Statistics Team Develops New Census Model

Jonathan Bradley
Jordan Yount
News Source: 
College of Arts & Science

For roughly a decade, the U.S. Census Bureau has been publishing the American Community Survey (ACS), which provides timely information on a number of key demographics. The ACS, which replaced the Census Bureau’s long-form decennial census, is published in one-year, three-year and five-year period estimates. This information is used by city planners, demographers, and researchers for a variety of applications such as understanding how a particular community changes over time. However, the Census Bureau recently announced it was ending the three-year period estimates, prompting a team of statisticians at MU to develop a new model that can be used to estimate values for years and locations in which the ACS does not publish three-year period estimates.

Jonathan Bradley, a postdoctoral fellow in statistics, is being supported on a National Science Foundation – United States Census Grant under the mentorship of statistics professors Scott Holan and Christopher Wikle to develop new spatio-temporal modeling techniques for the American Community Survey.  Bradley says their solution, Spatial–Temporal Change of Support with Application to American Community Survey Multi-Year Period Estimates, will allow demographers and researchers to find values for any time period and any geographic area they want.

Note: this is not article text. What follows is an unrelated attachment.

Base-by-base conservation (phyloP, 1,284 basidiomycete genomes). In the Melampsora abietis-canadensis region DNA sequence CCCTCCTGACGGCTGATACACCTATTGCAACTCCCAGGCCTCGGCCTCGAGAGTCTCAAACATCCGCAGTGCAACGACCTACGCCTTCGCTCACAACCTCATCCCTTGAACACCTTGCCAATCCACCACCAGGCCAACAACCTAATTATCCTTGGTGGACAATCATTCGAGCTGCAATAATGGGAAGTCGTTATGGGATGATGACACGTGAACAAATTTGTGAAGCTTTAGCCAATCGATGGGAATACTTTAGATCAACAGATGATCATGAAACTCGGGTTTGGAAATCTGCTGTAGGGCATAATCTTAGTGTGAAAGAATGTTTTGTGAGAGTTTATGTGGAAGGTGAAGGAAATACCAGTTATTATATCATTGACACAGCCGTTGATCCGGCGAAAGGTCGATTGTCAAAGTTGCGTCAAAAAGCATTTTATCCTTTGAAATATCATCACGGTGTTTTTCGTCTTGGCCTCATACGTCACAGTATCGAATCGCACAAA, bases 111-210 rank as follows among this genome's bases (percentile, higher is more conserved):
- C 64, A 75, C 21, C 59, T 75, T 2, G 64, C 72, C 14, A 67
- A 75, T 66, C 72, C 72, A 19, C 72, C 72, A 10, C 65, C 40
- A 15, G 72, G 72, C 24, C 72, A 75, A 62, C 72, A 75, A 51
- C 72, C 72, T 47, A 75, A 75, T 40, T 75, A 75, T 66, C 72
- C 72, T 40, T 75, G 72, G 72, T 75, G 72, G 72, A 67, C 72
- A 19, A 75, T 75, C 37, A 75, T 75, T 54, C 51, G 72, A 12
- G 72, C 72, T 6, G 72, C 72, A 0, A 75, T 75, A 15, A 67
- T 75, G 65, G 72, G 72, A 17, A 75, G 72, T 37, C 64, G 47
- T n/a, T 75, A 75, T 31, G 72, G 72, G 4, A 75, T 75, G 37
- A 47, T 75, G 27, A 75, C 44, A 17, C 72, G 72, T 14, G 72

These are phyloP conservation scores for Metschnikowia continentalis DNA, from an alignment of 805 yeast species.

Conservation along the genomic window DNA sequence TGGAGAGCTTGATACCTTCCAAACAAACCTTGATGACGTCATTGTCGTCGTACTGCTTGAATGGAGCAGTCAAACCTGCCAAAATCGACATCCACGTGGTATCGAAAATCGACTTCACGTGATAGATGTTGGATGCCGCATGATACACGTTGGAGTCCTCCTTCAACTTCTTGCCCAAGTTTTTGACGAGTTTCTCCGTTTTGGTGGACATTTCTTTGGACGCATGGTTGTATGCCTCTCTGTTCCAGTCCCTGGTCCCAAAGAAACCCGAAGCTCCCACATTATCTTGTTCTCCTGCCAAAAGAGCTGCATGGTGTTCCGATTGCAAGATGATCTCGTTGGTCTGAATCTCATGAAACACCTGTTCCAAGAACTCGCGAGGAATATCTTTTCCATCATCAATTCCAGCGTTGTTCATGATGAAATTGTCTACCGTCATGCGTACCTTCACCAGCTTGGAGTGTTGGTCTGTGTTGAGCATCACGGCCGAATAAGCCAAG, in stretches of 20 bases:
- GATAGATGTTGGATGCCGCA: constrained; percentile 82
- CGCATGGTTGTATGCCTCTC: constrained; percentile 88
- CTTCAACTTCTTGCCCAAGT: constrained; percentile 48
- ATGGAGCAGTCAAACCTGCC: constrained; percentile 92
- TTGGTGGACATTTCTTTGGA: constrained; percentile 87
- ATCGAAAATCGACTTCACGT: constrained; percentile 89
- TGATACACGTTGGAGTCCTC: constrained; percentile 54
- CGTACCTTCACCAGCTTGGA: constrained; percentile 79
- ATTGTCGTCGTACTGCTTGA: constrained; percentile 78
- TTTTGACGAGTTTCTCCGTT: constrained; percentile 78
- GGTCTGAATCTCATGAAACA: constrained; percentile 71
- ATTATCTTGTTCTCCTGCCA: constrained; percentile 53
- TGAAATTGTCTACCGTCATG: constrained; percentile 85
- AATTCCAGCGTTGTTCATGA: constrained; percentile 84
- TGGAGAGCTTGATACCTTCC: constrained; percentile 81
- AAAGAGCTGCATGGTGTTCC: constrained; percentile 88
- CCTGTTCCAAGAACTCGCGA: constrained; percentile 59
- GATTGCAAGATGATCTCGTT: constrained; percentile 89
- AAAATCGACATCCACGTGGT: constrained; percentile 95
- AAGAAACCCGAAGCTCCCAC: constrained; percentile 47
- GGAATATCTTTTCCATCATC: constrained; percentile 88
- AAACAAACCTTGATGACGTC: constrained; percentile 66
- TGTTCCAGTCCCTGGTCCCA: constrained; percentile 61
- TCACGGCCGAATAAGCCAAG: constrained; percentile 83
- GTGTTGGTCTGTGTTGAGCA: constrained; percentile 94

“We take into account the survey variances—the margins of errors that they publish with the estimates,” Bradley says. “The reason why they have one-year, three-year, and five-year estimates is that the more information you average, the more precise your results will be. So one-year period estimates are very sparse, they don’t have much data, but they are the most recent, so there’s a balance between currency and precision. We take into account those measures of error to obtain more precise estimates and better quantify uncertainty.”

Bradley says the ACS’ one-year period estimates are only performed for communities of a certain size, so in Missouri, for example, household income data would only be available in the one-year estimates for St. Louis, Kansas City, Columbia, and other highly populated areas. He says the new model will allow researchers throughout Missouri to fill in the gaps in their data sets.

“In terms of spatial analysis, the way it works is nearby things tend to be more similar,” Bradley says. “Suppose you know it is raining at Point A and if Point B is right next to it, then you have a pretty good idea that it is raining at Point B. However, at a certain distance from Point A, you don’t really know whether it’s raining or not at point B. There is a spatial correlation between Point A and Point B we take advantage of to get estimates.” He says the same methodology works in a temporal context as well.

Bradley says the new methodology can be applied in areas as diverse as environmental science and ecological modeling, among others, and he says the potential impact to data-users and policy makers interested in ACS custom-designed tabulations is unparalleled.

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